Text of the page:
Its rooms are extremely comfortable, and after a few days on the road you'll almost certainly be glad of the beautiful outdoor pool. Free onsite parking also makes this a convenient stop for a road trip.
Things to see on a road trip from Sydney to Adelaide
During your road trip from Sydney to Adelaide there are so many different places, landmarks and areas of exceptional natural beauty to see.
You won't be able to visit them all on your excursion, but below are some of the ones you should really try to get to:
- Bowral – Home of Australia's most famous cricketer, Don Bradman. If you love cricket then be sure to visit the museum that celebrates his achievements in the game.
- Goulburn – This historic city renowned for its outdoor recreational activities like rock climbing, caving and abseiling. It also has a wonderful collection of museums and art galleries.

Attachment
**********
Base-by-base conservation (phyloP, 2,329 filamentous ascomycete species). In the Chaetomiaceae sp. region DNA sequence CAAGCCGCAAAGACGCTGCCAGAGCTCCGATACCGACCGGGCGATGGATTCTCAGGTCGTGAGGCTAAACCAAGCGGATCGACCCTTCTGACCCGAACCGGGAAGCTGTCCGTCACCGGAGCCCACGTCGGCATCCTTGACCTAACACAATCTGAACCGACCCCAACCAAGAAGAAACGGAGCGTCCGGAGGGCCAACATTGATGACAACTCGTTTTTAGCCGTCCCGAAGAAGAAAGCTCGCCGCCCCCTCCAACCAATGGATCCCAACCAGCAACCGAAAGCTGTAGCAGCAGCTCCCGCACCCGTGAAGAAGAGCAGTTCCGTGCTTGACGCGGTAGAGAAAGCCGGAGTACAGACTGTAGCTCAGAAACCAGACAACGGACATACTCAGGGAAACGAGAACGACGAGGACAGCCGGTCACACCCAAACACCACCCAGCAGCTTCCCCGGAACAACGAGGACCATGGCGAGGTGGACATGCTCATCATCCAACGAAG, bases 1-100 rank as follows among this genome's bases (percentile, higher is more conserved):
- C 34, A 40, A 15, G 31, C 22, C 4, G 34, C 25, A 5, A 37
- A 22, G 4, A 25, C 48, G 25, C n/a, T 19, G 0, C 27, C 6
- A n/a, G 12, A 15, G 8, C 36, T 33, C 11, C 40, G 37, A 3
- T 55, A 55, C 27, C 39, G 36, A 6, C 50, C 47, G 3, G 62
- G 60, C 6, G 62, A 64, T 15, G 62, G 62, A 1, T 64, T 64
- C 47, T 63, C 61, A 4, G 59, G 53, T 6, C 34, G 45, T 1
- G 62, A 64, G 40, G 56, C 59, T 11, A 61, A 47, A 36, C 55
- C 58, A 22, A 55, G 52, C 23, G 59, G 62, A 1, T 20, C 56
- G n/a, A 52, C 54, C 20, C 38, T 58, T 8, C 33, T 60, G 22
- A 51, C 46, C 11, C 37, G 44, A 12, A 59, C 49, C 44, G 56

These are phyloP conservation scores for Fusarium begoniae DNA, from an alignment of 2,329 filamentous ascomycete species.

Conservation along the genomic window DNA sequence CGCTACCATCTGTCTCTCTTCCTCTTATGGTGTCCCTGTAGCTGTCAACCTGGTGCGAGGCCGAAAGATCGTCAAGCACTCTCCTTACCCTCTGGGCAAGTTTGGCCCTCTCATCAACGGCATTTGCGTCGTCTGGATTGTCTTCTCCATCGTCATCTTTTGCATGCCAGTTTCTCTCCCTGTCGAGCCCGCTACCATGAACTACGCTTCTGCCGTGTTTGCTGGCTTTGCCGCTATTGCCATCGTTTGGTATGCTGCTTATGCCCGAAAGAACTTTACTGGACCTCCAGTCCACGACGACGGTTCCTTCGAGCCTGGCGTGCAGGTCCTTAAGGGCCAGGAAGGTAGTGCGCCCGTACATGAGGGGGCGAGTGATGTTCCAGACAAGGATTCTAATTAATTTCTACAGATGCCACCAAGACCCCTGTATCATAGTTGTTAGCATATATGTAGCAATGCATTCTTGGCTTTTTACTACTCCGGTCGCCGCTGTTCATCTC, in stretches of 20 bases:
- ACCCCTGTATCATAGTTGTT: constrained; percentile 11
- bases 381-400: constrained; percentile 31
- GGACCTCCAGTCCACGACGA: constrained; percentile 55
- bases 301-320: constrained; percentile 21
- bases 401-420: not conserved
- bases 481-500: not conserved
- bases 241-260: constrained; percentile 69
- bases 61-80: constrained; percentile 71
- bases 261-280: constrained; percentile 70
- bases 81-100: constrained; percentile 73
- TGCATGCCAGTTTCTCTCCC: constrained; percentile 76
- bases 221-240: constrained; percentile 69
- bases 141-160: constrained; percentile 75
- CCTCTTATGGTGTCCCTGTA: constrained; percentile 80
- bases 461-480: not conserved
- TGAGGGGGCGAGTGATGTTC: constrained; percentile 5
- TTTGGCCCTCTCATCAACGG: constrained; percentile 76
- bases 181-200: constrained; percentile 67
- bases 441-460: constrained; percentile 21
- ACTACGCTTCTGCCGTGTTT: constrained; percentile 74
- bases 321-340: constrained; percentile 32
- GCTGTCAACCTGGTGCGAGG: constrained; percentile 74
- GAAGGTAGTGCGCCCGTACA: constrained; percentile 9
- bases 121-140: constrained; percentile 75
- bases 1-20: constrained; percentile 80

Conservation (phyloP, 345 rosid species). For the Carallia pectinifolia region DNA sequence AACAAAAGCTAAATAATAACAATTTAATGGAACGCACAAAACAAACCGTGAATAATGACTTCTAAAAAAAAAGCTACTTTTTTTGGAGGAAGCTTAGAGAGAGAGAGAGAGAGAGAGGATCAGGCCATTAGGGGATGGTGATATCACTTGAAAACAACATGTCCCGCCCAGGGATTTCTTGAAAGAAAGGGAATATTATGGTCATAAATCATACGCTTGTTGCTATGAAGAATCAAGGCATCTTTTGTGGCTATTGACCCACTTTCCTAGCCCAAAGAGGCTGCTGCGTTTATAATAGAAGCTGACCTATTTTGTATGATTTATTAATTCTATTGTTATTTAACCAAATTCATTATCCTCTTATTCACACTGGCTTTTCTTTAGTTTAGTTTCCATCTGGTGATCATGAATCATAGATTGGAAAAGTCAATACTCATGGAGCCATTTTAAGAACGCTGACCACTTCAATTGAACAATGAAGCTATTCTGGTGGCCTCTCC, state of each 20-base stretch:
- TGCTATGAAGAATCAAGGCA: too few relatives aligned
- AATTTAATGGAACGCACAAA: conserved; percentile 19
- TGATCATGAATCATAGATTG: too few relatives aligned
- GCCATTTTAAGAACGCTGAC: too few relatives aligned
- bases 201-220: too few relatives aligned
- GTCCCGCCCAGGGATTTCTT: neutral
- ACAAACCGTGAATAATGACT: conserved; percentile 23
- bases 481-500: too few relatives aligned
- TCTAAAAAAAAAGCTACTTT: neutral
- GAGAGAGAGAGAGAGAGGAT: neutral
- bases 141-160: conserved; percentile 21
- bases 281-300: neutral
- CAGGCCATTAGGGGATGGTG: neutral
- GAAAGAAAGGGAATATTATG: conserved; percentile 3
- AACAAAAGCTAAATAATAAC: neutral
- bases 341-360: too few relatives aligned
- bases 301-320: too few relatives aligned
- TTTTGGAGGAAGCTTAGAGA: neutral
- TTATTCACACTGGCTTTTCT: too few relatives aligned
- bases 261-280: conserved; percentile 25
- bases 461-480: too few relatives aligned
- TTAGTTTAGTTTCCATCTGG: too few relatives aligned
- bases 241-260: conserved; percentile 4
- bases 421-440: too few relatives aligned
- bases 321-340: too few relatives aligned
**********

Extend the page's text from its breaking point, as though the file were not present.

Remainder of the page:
- Canberra – The capital of Australia is a stunning, stately city that features gorgeous architecture, world class cultural attractions and a very accomplished restaurant scene.
- Wagga Wagga – A delightful Riverina city that is home to a splendid river beach, attractive botanical gardens and a number of very good art galleries.
- Albury-Wodonga - Visit these two neighbouring cities and take a walk along the Murray River or travel out to nearby Lake Hume.
- Holbrook - Come and see the submarine that now lives hundreds of kilometres from the ocean.
- Narrandera Nature Reserve - Take the chance to visit koalas in their natural habitat.
- Little Desert National Park - Take a walk through the dunes in this stunning natural wilderness, which is home to a wide range of wildlife.
- Bendigo – Distinguished city with a rich Chinese heritage which is championed at the Chinese dragon museum. Also renowned for its fantastic potteries, the town boasts vintage talking trams which skirt certain parts of it.
- Jerilderie – Small town which gained notoriety in 1879 as the location where Ned Kelly and his men dressed up as policemen to rob the local bank.
- Swan Hill - Showcasing a proud indigenous heritage, this city features some wonderful spots for fishing on the Murray River.